A ghost worker is someone recorded on the payroll system, but who does not work for the organisation. The ghost worker can be a real person, who with or without their knowledge, is placed on the payroll, or a fictitious person invented by a dishonest staff. They are on the government payroll but do not work for the government.
Of course, this impacts the credibility of the government and ultimately have adverse impacts on economic growth. More so, it reduces the effectiveness of public spending as funds are misdirected.
Some control measures can discourage and limit opportunities for ghost workers. These control measures include maintaining payroll records and personnel records, substantive reviews of payroll at multiple levels can go a long way. Also, as a requirement, documentation and authorization from senior management before an employee can be added to the payroll should be done and separation of duties of maintaining payroll records and personnel records.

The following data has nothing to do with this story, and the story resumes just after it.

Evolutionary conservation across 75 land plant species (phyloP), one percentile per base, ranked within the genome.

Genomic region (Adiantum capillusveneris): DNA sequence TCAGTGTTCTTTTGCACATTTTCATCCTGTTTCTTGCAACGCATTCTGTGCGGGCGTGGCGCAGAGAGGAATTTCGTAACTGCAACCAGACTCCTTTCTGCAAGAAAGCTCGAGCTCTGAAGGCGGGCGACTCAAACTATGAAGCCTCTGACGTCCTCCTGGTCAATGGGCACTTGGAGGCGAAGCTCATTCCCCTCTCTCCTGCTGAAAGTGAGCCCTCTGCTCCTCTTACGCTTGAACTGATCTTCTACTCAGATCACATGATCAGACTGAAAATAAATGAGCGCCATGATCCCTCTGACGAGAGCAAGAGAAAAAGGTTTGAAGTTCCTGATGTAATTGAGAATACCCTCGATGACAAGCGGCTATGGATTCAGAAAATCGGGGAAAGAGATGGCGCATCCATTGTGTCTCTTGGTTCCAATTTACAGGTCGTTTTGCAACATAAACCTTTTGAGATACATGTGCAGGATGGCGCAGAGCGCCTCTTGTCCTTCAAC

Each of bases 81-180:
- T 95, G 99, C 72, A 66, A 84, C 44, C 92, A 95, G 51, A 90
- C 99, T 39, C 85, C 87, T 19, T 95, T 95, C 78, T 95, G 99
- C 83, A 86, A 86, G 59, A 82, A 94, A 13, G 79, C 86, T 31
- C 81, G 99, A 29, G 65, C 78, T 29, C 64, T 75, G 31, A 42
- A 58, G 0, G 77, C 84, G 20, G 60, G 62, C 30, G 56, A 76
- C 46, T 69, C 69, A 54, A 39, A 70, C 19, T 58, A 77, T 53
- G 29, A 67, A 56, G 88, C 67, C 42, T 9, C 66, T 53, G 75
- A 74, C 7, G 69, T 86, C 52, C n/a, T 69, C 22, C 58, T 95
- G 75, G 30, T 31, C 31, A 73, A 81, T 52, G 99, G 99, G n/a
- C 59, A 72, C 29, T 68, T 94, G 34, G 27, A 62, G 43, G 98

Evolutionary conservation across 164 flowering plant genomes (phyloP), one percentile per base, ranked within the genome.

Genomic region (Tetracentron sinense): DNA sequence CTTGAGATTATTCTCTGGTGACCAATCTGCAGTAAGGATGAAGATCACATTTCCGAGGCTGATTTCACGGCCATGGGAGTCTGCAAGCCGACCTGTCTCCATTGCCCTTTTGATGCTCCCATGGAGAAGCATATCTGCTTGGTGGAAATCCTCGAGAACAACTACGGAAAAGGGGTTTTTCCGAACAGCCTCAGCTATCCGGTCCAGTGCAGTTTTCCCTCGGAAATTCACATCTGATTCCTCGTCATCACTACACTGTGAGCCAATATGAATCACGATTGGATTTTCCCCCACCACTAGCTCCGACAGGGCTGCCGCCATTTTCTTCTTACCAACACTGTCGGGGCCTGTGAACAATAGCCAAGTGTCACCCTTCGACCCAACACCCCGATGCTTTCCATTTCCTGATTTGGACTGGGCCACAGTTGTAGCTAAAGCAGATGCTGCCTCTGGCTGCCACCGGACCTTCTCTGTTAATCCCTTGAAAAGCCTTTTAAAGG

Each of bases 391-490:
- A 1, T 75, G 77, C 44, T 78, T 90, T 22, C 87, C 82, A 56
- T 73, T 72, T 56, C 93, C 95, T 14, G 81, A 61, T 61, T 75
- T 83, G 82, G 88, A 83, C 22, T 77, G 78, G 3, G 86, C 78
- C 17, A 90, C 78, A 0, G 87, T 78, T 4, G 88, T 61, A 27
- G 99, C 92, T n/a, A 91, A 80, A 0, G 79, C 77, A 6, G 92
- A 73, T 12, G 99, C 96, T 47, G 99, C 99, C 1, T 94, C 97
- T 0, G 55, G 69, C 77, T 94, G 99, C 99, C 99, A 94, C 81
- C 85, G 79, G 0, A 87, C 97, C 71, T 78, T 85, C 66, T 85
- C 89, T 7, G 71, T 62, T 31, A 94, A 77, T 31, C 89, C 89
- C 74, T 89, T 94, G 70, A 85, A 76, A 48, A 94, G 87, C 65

While these measures might be appropriate, structural employment measures are necessary for a sustainable workforce. For example, government can conduct regular yearly reviews to identify over or understaffed departments in the public sector and also improve the link between payroll and personnel systems, which can reduce the occurrence of ghost workers.